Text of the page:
Dr Shah, a general practitioner, was accused of breaching the
Code of Conduct for Doctors in Australia and Queensland Health
Information Policy by accessing his estranged wife's medical
records without her authority.
Dr Shah's actions were found to be inconsistent with the
standard of conduct reasonably expected of him by the public or his
Dr Shah was found to have breached the professional code of
conduct he was required to adhere to in failing to maintain
professional boundaries and protect his estranged wife's right
These proceedings were brought before the Queensland Civil and
Administrative Tribunal (QCAT). Dr Shah was found liable to
sanctions for professional misconduct for inappropriately sending
an email to a treating oncologist, accessing a patient's online
medical records without written approval or reasonable
justification and knowingly making and failing to correct a series
of false statements in submissions to the Australian Health
Practitioners Regulatory Authority. These violations took place
against the backdrop of a marriage breakdown between Dr Shah and
his wife, 'SLC', who was being treated for cancer at the
The allegation of sending an email to the treating oncologist
and accessing computerised medical records of SLC was not contested
by Dr Shah.
However, the allegation with respect to making false and
misleading statements to AHPRA, with an intention to deceive was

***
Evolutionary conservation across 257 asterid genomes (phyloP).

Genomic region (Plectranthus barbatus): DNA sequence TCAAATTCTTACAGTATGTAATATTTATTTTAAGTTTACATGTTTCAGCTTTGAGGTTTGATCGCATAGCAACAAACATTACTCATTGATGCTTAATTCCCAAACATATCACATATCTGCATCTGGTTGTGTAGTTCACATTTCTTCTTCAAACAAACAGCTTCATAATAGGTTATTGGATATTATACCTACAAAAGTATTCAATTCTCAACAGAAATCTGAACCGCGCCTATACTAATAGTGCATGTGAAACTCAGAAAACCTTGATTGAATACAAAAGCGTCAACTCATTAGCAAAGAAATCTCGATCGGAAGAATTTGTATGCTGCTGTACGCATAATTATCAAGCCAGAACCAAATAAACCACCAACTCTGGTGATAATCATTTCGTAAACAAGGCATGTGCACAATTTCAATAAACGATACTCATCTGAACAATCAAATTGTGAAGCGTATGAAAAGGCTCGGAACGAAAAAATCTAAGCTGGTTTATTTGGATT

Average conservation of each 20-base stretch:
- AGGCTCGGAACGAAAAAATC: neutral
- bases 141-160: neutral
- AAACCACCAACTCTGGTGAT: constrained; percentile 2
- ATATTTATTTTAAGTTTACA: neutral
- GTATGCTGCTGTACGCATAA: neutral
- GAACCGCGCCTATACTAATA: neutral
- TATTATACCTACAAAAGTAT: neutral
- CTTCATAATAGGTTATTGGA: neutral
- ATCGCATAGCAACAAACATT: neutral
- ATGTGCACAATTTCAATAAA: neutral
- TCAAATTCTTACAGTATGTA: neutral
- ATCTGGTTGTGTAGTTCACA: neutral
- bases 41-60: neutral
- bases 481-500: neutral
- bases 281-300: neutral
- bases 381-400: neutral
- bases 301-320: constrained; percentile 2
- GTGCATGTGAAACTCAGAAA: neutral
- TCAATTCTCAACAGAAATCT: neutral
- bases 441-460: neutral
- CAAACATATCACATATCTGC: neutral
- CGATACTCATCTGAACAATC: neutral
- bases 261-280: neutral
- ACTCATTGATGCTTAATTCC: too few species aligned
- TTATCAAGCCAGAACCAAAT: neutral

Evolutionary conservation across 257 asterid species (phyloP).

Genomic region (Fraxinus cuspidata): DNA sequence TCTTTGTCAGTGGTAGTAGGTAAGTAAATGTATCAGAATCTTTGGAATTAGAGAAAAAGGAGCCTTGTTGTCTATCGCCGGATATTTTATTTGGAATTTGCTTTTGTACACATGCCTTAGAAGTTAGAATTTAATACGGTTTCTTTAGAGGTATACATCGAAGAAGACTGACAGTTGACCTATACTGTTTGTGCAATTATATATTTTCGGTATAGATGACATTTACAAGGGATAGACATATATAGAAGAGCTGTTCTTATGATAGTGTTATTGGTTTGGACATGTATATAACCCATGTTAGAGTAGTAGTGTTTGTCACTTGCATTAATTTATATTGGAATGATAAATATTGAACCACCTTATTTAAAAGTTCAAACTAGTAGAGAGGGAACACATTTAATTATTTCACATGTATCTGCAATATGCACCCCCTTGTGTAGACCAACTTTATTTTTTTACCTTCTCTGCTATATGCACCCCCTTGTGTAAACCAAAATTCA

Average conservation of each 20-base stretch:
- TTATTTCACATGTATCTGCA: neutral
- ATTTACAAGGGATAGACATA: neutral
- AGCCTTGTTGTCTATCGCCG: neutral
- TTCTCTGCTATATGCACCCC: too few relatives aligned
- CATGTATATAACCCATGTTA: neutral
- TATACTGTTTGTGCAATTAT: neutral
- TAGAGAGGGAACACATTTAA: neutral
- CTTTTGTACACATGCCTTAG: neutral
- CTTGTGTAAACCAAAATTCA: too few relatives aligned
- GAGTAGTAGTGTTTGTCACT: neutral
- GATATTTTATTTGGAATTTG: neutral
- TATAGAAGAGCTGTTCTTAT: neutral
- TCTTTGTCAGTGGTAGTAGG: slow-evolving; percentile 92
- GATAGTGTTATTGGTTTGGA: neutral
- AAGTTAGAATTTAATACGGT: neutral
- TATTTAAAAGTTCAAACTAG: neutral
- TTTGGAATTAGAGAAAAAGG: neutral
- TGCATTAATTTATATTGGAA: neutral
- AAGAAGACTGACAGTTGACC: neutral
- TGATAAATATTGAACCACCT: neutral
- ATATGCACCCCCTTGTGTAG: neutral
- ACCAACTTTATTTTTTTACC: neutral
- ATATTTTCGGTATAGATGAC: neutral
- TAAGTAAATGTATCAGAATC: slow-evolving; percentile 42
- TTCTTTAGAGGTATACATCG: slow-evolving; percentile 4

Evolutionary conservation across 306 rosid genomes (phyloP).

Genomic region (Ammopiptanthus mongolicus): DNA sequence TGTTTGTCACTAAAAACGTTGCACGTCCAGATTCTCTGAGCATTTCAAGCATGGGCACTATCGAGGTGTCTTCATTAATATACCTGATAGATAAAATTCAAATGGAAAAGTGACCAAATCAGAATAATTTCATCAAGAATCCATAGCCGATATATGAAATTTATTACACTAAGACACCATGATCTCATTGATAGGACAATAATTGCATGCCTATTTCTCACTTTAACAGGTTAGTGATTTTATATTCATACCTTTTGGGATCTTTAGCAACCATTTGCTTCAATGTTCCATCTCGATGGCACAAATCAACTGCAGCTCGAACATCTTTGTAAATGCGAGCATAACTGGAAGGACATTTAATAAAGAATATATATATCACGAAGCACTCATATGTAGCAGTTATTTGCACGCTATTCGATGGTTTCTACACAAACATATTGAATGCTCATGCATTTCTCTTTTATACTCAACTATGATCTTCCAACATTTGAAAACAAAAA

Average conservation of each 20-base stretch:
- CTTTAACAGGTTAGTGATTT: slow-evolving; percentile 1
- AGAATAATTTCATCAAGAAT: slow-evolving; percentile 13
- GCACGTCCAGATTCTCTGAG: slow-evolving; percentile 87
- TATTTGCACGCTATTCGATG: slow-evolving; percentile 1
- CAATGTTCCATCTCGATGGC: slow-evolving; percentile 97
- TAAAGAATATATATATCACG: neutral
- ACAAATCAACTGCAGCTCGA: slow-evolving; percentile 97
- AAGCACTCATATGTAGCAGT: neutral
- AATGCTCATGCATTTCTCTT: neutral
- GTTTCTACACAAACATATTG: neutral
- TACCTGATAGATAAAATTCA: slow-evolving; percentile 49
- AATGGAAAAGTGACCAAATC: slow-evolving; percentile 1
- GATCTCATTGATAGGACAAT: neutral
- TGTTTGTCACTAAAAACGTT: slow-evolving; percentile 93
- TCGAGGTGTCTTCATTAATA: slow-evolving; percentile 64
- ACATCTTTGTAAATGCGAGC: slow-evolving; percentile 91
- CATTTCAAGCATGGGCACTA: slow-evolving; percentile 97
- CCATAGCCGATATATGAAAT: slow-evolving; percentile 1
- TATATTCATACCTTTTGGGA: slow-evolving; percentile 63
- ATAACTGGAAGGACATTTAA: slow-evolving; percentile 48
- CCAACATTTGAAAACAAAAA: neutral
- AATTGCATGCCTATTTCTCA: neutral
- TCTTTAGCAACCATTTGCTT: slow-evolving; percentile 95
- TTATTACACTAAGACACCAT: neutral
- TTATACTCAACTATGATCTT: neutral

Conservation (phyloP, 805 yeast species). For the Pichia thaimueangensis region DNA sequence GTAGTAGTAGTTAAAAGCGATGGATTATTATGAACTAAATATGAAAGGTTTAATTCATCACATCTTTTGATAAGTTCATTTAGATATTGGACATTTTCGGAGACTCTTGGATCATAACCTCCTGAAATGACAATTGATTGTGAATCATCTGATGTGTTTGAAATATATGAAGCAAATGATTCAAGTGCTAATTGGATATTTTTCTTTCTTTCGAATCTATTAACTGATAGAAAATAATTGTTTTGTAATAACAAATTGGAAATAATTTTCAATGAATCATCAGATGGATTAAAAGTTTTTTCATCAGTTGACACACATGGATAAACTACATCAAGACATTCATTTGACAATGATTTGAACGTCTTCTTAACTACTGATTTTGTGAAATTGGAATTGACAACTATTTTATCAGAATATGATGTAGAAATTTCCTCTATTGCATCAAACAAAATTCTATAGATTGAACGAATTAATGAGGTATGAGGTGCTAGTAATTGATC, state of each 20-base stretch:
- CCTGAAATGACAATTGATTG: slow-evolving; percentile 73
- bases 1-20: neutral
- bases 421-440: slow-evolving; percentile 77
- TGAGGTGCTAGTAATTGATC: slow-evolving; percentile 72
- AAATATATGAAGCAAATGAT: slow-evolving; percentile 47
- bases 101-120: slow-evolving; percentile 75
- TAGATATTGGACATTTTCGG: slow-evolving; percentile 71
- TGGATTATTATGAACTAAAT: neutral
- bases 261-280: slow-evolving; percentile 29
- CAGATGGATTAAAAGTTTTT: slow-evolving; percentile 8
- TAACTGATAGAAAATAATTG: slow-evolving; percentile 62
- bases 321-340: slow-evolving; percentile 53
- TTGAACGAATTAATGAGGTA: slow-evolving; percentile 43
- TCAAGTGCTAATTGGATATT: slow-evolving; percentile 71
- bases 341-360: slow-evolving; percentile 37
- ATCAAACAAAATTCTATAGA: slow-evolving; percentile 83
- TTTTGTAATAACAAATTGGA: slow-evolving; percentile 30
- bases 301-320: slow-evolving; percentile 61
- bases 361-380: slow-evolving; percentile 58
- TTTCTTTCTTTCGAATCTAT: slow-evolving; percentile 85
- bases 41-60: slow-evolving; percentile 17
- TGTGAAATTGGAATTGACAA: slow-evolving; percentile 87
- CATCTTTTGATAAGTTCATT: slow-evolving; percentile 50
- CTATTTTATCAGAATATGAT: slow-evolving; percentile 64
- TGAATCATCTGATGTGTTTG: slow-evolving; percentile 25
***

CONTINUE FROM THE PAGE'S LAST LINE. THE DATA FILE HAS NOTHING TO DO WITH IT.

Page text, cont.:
disputed. Dr Shah also claimed that his sending of the email and
accessing SLC's computerised records did not constitute
professional misconduct, despite not having written consent to do
so as he was never in a doctor/patient relationship with SLC, and
was rather acting in the role of a concerned husband.
This contention led the Tribunal to determine the 'true
state' of the marital relationship prior to 25 September 2012
(where the alleged misconduct began to occur). If it was not yet in
break-down, Dr Shah could have been acting in his role as
'concerned husband' as alleged. However, the Medical Board
submitted that the state of the marital relationship at all times
after 12 August 2012 made Mr Shah's version of events
unacceptably improbable. The Tribunal found that SLC separated
'physically and emotionally' from Mr Shah on or around 12
August 2012, and as such, Mr Shah's version of events was not
The Tribunal found that Mr Shah "abused his position of
trust and confidence as a doctor and fell short of the standard of
conduct that might be reasonably expected of him by the public or
his professional peers". In doing so, he breached the
professional code of conduct he was required to adhere to in
failing to maintain professional boundaries and protect his
estranged wife's right to privacy.
On the issue of penalty, the Tribunal found that the failure of
a practitioner to be honest with a regulatory authority (in
relation to the false statements made) evidences a "character
flaw" suggestive of an inability to be honest in professional
dealings. Dr Shah's registration was suspended for six months.
There were conditions imposed upon his registration coming back
into effect, including taking a course in ethical decision making
and completing it to a satisfactory standard within six months.
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